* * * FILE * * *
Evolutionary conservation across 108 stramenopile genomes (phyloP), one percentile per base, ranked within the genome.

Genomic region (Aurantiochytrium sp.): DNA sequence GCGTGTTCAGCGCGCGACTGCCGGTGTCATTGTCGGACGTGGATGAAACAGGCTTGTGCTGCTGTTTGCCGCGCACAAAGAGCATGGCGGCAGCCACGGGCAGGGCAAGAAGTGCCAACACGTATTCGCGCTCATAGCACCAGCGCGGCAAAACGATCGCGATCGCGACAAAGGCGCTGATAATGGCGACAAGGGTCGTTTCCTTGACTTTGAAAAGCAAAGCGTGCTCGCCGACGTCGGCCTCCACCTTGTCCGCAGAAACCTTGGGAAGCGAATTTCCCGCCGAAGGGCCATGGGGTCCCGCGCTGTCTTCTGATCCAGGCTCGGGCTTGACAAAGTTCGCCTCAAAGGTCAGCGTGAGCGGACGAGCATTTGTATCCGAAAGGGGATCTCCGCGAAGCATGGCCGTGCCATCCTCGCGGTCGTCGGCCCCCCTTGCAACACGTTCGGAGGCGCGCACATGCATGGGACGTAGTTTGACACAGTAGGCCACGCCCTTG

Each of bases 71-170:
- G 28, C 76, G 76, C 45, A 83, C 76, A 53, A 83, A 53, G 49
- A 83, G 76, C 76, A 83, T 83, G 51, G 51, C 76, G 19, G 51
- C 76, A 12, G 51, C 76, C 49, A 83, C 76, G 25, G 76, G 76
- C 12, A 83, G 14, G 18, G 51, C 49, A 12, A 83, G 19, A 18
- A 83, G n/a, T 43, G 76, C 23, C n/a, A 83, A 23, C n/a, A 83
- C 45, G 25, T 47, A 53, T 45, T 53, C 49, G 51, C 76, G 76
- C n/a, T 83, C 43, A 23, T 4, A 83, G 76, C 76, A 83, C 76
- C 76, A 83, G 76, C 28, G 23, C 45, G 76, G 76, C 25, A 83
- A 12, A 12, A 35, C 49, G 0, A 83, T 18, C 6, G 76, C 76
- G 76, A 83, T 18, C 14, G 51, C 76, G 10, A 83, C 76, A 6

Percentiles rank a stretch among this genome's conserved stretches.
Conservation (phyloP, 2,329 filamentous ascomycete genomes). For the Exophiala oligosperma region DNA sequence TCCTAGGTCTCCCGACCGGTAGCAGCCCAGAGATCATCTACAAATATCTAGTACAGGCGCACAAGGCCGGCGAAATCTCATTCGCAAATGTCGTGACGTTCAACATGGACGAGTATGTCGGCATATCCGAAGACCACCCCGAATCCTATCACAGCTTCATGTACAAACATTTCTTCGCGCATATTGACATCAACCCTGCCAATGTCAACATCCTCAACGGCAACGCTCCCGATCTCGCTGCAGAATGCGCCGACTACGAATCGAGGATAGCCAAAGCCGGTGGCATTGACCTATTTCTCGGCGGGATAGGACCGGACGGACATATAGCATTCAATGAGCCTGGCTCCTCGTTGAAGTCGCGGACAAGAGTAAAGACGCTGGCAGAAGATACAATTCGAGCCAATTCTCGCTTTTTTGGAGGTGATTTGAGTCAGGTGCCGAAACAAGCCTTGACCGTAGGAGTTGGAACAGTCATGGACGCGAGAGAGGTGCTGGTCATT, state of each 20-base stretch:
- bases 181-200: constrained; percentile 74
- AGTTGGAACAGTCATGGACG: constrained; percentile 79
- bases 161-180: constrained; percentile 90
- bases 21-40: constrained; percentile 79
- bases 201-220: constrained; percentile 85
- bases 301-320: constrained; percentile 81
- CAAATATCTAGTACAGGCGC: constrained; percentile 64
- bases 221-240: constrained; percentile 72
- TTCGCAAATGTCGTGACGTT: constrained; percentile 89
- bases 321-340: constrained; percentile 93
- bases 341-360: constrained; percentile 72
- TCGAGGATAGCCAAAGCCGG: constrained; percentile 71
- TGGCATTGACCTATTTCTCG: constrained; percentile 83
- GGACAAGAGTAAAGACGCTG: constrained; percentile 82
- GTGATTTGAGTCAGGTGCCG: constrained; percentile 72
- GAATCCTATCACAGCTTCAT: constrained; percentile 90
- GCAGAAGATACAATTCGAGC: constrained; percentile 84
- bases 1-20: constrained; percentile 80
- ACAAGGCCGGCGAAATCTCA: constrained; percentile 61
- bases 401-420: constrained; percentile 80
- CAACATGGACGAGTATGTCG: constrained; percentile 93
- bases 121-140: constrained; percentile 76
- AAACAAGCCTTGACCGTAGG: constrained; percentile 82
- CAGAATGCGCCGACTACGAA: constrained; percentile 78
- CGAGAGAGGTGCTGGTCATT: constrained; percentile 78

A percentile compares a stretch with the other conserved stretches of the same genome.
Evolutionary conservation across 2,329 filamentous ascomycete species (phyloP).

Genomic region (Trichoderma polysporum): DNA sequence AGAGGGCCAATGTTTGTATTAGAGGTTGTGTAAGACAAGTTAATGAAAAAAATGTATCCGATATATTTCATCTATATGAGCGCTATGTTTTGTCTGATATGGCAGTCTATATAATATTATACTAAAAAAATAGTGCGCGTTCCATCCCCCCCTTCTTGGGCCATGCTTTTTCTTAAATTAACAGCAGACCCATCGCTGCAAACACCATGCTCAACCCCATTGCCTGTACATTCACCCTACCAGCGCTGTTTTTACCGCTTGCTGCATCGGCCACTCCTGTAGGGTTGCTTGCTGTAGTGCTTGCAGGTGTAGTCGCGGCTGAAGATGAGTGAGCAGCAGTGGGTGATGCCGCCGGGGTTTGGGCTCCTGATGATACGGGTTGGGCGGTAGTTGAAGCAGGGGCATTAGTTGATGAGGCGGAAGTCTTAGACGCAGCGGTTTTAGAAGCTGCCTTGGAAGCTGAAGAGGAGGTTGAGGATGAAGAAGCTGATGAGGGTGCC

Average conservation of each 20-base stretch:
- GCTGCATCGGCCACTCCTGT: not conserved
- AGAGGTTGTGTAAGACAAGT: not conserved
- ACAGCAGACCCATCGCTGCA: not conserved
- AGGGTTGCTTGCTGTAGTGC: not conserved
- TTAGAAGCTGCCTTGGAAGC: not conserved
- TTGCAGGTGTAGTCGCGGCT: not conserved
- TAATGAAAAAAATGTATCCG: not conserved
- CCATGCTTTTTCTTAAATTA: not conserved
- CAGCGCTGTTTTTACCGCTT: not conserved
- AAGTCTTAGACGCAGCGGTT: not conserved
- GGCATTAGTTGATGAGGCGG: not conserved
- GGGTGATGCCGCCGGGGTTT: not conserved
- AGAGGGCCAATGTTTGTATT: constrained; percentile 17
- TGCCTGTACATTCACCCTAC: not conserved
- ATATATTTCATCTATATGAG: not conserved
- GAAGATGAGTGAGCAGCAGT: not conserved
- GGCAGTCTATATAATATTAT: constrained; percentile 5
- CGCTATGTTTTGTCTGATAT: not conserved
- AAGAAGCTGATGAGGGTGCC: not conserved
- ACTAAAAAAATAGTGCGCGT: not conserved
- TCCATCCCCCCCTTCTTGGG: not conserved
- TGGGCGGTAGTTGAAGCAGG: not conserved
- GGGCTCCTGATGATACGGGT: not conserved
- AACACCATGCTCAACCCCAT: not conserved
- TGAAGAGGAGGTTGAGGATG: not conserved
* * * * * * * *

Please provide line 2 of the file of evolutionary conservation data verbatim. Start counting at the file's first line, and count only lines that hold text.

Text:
Genomic region (Aurantiochytrium sp.): DNA sequence GCGTGTTCAGCGCGCGACTGCCGGTGTCATTGTCGGACGTGGATGAAACAGGCTTGTGCTGCTGTTTGCCGCGCACAAAGAGCATGGCGGCAGCCACGGGCAGGGCAAGAAGTGCCAACACGTATTCGCGCTCATAGCACCAGCGCGGCAAAACGATCGCGATCGCGACAAAGGCGCTGATAATGGCGACAAGGGTCGTTTCCTTGACTTTGAAAAGCAAAGCGTGCTCGCCGACGTCGGCCTCCACCTTGTCCGCAGAAACCTTGGGAAGCGAATTTCCCGCCGAAGGGCCATGGGGTCCCGCGCTGTCTTCTGATCCAGGCTCGGGCTTGACAAAGTTCGCCTCAAAGGTCAGCGTGAGCGGACGAGCATTTGTATCCGAAAGGGGATCTCCGCGAAGCATGGCCGTGCCATCCTCGCGGTCGTCGGCCCCCCTTGCAACACGTTCGGAGGCGCGCACATGCATGGGACGTAGTTTGACACAGTAGGCCACGCCCTTG